• Documentation requested by ISE for listing on a stock exchange.

 

Equity prospectus/main offering document

8. When is a prospectus (or other main offering document) required? What are the main publication, regulatory filing or delivery requirements?

A prospectus is required for all public offerings of equity securities or admission of securities for trading or listing on the ISE, with some exceptions (see Question 9). The prospectus must be registered with the Trade Registry within 15 days following the registration of shares with CMB and published in the Trade Registry Gazette (see Question 6). Any amendments to the prospectus must also be registered and published in the same way.

 
9. What are the main exemptions from the requirements for publication or delivery of a prospectus (or other main offering document)?

The following equity offerings are exempt from any requirement to issue disclosure documents:

  • Offers to a limited group of no more than 100 selected investors such as:

    • employees;

    • persons who have a commercial or shareholding relationship with the company;

    • other groups of people as determined by the issuer (private placement).

  • Offers to qualified investors which are institutional investors and real persons/legal entities with a portfolio exceeding TRY1 million in value. Institutional investors include local and foreign investment funds, pension funds, investment trusts, intermediary institutions, banks, insurance companies, portfolio management companies, mortgage financing institutions and other similar investors, as determined by CMB.

 
10. What are the main content or disclosure requirements for a prospectus (or other main offering document)? What main categories of information are included?

The prospectus for an IPO must include information on:

  • The company.

  • The offered shares.

  • Whether new shares or existing shares are being offered.

  • The use of pre-emptive rights.

  • The offering, in particular:

    • the terms of sale;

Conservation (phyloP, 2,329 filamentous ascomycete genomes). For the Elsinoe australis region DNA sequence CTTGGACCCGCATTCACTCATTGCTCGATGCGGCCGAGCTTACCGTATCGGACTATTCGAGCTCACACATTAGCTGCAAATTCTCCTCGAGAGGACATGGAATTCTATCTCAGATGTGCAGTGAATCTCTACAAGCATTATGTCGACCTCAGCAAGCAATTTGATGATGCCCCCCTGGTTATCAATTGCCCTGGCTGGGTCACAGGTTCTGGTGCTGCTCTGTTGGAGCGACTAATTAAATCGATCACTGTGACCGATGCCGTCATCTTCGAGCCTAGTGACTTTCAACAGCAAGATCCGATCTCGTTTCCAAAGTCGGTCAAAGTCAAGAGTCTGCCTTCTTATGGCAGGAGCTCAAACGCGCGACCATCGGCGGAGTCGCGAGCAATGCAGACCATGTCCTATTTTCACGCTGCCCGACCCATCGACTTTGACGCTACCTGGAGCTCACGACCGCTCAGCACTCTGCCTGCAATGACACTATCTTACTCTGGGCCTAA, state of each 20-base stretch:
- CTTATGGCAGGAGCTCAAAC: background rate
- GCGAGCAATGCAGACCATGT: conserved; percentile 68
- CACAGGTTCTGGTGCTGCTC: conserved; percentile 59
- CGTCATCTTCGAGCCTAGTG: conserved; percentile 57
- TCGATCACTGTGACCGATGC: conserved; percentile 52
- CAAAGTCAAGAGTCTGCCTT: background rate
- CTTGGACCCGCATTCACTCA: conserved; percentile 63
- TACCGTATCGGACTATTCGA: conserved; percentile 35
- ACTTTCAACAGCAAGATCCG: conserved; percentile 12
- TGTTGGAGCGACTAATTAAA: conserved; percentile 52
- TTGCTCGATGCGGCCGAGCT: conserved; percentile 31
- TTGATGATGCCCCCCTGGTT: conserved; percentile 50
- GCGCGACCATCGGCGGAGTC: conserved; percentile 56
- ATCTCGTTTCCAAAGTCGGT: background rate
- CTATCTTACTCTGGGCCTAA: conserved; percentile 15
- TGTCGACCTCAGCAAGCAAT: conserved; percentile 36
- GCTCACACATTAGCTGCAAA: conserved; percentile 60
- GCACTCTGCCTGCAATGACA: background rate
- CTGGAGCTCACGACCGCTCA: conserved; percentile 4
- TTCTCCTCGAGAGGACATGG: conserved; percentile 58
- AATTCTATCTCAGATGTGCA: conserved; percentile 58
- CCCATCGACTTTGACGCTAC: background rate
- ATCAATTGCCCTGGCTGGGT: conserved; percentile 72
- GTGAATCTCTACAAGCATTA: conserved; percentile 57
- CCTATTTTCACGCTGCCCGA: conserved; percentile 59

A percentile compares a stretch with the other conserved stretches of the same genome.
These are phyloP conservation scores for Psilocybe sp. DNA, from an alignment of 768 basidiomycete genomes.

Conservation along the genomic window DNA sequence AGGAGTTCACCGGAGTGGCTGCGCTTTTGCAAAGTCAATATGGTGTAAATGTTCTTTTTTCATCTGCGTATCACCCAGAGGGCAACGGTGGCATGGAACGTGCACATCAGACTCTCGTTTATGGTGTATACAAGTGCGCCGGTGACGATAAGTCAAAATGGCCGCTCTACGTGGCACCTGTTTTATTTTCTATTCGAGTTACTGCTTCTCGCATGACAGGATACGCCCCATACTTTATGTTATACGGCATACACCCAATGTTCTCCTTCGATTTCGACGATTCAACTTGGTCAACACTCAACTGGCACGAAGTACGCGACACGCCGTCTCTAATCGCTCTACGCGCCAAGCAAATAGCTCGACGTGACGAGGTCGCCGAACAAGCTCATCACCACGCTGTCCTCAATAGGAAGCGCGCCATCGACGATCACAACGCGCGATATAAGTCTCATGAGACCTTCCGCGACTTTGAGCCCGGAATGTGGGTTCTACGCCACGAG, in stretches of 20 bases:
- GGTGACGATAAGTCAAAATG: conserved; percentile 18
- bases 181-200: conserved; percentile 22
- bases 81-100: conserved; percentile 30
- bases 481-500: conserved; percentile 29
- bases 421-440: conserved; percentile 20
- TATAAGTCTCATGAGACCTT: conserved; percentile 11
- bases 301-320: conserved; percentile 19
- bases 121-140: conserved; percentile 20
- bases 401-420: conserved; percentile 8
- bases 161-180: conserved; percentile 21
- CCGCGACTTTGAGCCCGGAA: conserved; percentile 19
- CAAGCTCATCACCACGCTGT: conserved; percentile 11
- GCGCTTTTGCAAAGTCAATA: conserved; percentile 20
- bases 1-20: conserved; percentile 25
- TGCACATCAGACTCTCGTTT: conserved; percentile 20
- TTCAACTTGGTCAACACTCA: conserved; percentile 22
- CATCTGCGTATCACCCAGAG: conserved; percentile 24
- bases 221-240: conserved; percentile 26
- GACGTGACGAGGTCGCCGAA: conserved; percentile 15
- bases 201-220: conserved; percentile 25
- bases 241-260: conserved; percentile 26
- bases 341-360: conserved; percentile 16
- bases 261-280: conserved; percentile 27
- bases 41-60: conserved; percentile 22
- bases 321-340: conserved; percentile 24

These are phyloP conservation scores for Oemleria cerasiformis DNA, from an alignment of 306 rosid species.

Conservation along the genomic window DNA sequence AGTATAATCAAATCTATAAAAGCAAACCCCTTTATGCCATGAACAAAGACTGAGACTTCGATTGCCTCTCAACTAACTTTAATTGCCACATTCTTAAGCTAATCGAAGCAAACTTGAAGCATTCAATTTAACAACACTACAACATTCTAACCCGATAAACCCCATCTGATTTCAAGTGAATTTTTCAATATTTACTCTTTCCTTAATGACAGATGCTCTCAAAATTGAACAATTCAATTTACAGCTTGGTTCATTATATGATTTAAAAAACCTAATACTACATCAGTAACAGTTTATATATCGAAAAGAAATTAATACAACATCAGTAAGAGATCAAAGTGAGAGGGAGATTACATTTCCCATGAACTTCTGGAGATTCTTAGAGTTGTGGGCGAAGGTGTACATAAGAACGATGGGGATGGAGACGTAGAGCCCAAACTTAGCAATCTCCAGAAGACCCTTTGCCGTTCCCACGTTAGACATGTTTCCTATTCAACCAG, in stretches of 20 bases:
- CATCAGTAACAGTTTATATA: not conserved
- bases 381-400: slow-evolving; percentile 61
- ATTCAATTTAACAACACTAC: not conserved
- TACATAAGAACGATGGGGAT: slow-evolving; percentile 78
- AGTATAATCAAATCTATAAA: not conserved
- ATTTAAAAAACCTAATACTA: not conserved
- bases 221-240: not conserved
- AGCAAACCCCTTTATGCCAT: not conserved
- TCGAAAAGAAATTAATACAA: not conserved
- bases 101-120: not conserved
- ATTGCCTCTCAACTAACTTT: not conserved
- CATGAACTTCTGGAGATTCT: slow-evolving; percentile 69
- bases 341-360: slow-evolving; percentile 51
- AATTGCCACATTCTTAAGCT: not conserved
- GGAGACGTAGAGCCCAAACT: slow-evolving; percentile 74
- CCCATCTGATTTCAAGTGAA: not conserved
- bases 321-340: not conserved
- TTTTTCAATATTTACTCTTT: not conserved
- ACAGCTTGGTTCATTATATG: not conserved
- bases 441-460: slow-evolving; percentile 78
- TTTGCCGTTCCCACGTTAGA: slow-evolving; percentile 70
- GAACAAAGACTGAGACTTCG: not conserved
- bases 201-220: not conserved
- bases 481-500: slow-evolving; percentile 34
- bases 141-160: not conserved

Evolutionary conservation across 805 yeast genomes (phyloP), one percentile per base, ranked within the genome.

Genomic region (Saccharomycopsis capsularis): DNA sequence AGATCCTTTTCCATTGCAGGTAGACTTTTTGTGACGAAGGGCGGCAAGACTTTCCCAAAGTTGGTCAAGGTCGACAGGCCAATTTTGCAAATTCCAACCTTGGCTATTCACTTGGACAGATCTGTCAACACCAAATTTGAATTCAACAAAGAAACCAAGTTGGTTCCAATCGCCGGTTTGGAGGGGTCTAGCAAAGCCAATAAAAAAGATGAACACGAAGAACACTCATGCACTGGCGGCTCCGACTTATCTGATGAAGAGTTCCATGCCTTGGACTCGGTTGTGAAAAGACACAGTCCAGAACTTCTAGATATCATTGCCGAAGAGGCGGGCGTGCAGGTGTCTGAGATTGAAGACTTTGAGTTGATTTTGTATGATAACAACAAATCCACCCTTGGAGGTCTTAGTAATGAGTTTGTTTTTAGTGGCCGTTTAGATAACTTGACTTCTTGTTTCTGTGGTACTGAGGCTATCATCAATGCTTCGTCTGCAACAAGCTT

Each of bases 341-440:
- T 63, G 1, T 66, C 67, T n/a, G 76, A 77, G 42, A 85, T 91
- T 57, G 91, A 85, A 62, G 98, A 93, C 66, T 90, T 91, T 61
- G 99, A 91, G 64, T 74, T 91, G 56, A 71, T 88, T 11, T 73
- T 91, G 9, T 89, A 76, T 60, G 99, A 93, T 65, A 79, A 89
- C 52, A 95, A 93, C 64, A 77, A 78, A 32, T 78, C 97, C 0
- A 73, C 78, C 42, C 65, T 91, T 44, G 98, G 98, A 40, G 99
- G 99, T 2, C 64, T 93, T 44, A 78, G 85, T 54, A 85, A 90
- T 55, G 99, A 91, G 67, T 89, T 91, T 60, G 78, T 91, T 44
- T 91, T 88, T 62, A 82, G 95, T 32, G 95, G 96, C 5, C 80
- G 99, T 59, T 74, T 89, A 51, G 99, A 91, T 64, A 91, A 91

• the sale price;

    • methods used to determine the sale price;

    • the offer period;

    • whether the offer includes sales to selected or qualified groups of investors;

    • whether there will be additional sales;

    • information regarding price stabilisation;

    • places where investors can purchase the shares.

  • Whether the offered shares are registered with the CMB.

  • Liability of the issuer, the intermediary institution and the independent audit firm.

  • The ISE's decision with respect to the eligibility of the shares being listed on a stock market of the ISE.

  • Principles on taxation of profits gained from the sale of the shares, and dividends and advance dividends.

 
11. How is the prospectus (or other main offering document) prepared? Who is responsible and/or may be liable for its contents?

The prospectus is prepared by the issuer in conjunction with the intermediary institution, lawyers and other advisers. The prospectus must:

  • Comply with the standards set out by CMB.

  • Be prepared in accordance with CMB guidelines.

  • Be signed by the issuer and the intermediary institution.

CMB verifies the information provided in the prospectus. To do this, CMB experts may carry out on-site due diligence and review books and records of the company. CMB approves the prospectus based on the correctness and sufficiency of information provided. CMB does not register the offered shares if the prospectus is not approved.

The issuer is liable for damages suffered by the investors due to the prospectus containing misleading or inaccurate information, or omitting necessary information. Intermediary institutions can also be liable for this if they have not acted with the care and diligence expected from them and the damages are not recovered from the issuer. Independent auditors are liable for inaccurate and misleading information in the audit reports relating to the financial statements of the company.

 

Marketing equity offerings

12. How are offered equity securities marketed?

Marketing methods vary depending on the size of the offering and the targeted investors. Road shows are used to attract foreign institutional investors. The issuer may also carry out an advertising campaign through printed and visual media and get professional assistance from a public relations consultant or an advertising agency for this.